Prognostications of the Kingdom.

After his successes Gideon retained a leading position within his tribe. According to Judges viii. 22 et seq., he was even offered the hereditary rulership, i.e., kingship over the tribe, but refused it as being a heathen dignity. The Midianites described him and his family as men of royal appearance (ib. viii. 18); and the tribe of Manasseh, which was at that time the largest and most important and which occupied the most fertile part of the country, from the plain of Jezreel to Shechem, gained its supremacy over the other tribes probably through the influence of the personality of Gideon and of the reputation he enjoyed among the other tribes (comp. Gen. xli. 50 et seq.). Manasseh, however, had subsequently to cede this supremacy to Ephraim (comp. Gen. xlviii.).

A consequence of the tribal kingship of Gideon, who was first succeeded by his seventy sons, was the tyranny of Abimelech, a son of Gideon born at Shechem, hence of a Canaanite mother. He demanded from the Shechemites to be recognized as sole ruler; and the Canaanite population, which had already recognized Israel's supremacy, decided in favor of the related half-breed. He seized the treasure of the temple, gathered some troops about him, and destroyed all the descendants of Gideon, with the single exception of Jotham. The Shechemites now really proclaimed him king, and he ruled for three years "over Israel," i.e., the territory of Palestine over which Gideon had ruled (Judges ix. 6, 22). He put down with much bloodshed an insurrection of the Shechemites, instigated by an Israelitic clan called Ebed (Jobaal) under the leadership of Gaal; but he was killed soon after in an attack on Thebez (ib. verses 50-54).

Religious Conditions in Israel.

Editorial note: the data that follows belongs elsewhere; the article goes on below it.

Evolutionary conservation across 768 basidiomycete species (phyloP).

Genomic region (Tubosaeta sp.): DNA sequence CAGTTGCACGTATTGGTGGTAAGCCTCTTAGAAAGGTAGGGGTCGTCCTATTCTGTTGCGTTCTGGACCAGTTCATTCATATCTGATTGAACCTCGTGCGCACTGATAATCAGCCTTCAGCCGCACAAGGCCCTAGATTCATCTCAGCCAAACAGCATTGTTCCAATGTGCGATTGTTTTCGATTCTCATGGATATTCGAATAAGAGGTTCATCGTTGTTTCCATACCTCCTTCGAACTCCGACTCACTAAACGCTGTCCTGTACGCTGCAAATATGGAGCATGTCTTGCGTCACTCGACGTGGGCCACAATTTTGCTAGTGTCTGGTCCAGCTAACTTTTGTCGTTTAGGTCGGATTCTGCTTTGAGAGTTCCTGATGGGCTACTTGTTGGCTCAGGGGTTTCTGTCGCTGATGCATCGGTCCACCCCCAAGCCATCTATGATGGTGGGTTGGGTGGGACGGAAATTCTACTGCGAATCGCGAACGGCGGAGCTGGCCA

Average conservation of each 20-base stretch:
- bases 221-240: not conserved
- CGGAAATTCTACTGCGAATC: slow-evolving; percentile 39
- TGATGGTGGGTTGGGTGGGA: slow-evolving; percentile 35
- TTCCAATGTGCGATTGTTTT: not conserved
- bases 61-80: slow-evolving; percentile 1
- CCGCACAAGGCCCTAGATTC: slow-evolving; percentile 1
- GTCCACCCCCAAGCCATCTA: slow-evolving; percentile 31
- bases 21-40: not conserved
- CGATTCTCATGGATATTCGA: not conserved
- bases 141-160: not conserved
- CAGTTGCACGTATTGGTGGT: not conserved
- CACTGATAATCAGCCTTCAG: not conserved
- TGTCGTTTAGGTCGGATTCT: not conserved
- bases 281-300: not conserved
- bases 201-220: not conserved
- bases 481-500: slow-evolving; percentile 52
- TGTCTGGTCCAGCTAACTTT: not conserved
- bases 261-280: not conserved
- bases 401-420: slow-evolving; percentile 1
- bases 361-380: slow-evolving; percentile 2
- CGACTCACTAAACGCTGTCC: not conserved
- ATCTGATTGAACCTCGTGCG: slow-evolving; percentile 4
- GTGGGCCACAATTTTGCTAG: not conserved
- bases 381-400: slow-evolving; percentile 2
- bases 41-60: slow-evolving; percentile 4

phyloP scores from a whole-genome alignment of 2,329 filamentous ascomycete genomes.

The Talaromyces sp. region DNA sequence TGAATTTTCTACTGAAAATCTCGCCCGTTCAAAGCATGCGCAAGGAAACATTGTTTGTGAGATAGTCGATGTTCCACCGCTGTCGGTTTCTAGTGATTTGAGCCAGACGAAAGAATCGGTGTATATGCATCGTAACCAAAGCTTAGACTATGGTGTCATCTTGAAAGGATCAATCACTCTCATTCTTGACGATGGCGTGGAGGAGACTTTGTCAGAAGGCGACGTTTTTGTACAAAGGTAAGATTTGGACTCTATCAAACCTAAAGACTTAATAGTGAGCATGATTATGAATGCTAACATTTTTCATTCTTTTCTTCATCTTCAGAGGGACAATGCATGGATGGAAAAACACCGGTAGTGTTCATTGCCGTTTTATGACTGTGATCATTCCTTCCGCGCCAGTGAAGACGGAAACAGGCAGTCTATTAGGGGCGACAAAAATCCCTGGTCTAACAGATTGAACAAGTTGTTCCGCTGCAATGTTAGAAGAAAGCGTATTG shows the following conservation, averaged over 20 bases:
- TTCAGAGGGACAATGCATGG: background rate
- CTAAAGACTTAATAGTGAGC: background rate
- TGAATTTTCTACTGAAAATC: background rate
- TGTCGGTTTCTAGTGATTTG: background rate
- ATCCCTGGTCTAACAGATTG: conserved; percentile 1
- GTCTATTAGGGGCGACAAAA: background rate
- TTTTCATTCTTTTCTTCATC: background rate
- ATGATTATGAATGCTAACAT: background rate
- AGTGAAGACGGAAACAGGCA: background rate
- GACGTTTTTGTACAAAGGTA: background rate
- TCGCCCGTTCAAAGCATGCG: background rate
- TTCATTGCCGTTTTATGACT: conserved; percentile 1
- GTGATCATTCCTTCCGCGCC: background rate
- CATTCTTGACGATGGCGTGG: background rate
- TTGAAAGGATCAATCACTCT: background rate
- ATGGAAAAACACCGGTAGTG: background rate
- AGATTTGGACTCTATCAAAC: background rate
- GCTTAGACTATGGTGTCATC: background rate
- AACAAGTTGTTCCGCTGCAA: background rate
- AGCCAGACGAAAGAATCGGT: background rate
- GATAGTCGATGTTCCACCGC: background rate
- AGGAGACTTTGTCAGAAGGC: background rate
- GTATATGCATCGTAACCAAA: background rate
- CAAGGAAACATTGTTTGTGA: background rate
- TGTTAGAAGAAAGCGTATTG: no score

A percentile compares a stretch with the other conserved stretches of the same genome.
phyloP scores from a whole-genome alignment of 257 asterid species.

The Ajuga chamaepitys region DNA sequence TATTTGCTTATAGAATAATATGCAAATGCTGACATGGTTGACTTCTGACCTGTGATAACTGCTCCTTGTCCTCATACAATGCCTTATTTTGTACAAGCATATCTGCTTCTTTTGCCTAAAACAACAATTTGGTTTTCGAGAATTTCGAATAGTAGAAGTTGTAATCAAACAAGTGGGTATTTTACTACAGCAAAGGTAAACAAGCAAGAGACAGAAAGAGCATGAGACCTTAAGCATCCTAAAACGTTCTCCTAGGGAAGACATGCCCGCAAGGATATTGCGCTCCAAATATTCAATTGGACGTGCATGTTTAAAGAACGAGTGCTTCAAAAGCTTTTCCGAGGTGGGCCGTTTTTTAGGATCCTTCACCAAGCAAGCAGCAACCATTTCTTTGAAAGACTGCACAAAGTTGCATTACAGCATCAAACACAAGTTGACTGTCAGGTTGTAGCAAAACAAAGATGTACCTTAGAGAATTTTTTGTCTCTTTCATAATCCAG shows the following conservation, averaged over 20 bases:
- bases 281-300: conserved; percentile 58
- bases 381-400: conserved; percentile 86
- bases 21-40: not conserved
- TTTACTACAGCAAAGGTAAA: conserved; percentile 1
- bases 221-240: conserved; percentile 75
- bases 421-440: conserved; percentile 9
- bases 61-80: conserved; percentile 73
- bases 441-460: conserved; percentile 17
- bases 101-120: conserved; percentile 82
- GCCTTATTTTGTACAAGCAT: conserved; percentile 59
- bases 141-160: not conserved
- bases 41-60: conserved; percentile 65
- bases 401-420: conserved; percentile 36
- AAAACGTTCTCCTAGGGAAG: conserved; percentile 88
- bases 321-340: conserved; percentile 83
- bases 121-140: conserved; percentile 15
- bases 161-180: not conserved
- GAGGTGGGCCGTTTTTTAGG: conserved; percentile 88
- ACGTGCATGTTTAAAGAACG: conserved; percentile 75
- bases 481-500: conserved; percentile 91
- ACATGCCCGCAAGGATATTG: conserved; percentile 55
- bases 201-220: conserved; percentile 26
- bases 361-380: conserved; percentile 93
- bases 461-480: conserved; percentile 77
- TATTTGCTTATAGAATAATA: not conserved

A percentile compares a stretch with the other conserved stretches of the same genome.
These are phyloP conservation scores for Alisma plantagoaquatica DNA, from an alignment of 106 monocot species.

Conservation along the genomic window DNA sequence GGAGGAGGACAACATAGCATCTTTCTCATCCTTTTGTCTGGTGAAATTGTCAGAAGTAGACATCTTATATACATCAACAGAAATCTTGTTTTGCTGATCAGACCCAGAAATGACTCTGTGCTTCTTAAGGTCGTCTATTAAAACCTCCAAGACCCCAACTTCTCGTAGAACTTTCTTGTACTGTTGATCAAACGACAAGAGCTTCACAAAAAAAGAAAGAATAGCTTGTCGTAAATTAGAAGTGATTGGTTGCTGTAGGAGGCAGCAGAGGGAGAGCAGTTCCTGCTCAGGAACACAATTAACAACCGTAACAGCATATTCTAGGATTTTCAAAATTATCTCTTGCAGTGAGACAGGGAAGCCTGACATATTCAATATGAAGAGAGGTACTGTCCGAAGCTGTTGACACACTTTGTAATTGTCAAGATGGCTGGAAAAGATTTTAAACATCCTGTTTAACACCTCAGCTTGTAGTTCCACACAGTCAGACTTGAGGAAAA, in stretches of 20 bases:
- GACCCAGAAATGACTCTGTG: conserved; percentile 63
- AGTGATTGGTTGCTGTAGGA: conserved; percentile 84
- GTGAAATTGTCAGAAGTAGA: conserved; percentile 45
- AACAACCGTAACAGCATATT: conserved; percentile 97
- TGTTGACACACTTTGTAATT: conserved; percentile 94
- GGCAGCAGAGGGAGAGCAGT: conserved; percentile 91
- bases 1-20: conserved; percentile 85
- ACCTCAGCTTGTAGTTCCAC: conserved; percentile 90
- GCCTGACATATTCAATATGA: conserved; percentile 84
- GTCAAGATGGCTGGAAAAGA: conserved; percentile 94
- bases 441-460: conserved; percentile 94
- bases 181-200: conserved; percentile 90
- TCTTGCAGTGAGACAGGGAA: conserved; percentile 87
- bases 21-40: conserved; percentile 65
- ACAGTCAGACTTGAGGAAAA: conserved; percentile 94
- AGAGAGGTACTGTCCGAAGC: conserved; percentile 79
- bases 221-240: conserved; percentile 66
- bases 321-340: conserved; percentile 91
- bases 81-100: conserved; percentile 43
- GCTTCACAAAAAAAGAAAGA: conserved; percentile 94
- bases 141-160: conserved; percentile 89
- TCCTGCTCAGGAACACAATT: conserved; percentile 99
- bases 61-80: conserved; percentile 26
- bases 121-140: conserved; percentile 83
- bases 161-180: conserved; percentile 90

The foregoing are the facts that may in general be gathered in regard to the political conditions and events relating to the Israelitic tribes during the so-called "time of the Judges." It now remains to glance at the religious and cultural conditions during the same period. The sources, and in particular the stories of the Book of Judges in its present shape, recount the repeated apostasy of Israel and its worship of the Canaanite gods: but as the accounts cite only a few specific instances, one has evidently to deal with a survey of the religious conditions of the time from the standpoint of later conditions and conceptions; and these accounts, with their interchange of apostasy and oppression, of repentance and salvation, were in fact added to the book at a later time. At the time of the Judges Yhwh was actually the god of Israel, that is, of its leaders and of the people generally, as appears especially from the Song of Deborah; and in addition Baal, the chief god of the Canaanites, was also prominent in names—for example, "Jerubbaal" = "Gideon"—and therefore probably also in the cult of Israel. Later historians regarded this as a formal apostasy from Yhwh, although it was not so in fact, because no pure cult of Yhwh existed at the time of the Judges. Yet the prophets Hosea and Jeremiah correctly judged the conditions when they complained that the apostasy from Yhwh began with the immigration into Canaan (Hosea ix. 10, x. 1, xi. 1 et seq., xiii. 5 et seq.; Jer. ii. 1-8). A relation arises between Yhwh and Baal which actually leads Israel to the verge of natural religion. The name "Jobaal" is typical of this relation; for it implies the equality of the Canaanite Baal with the Israelitic Yhwh, an implication that could not remain without consequences.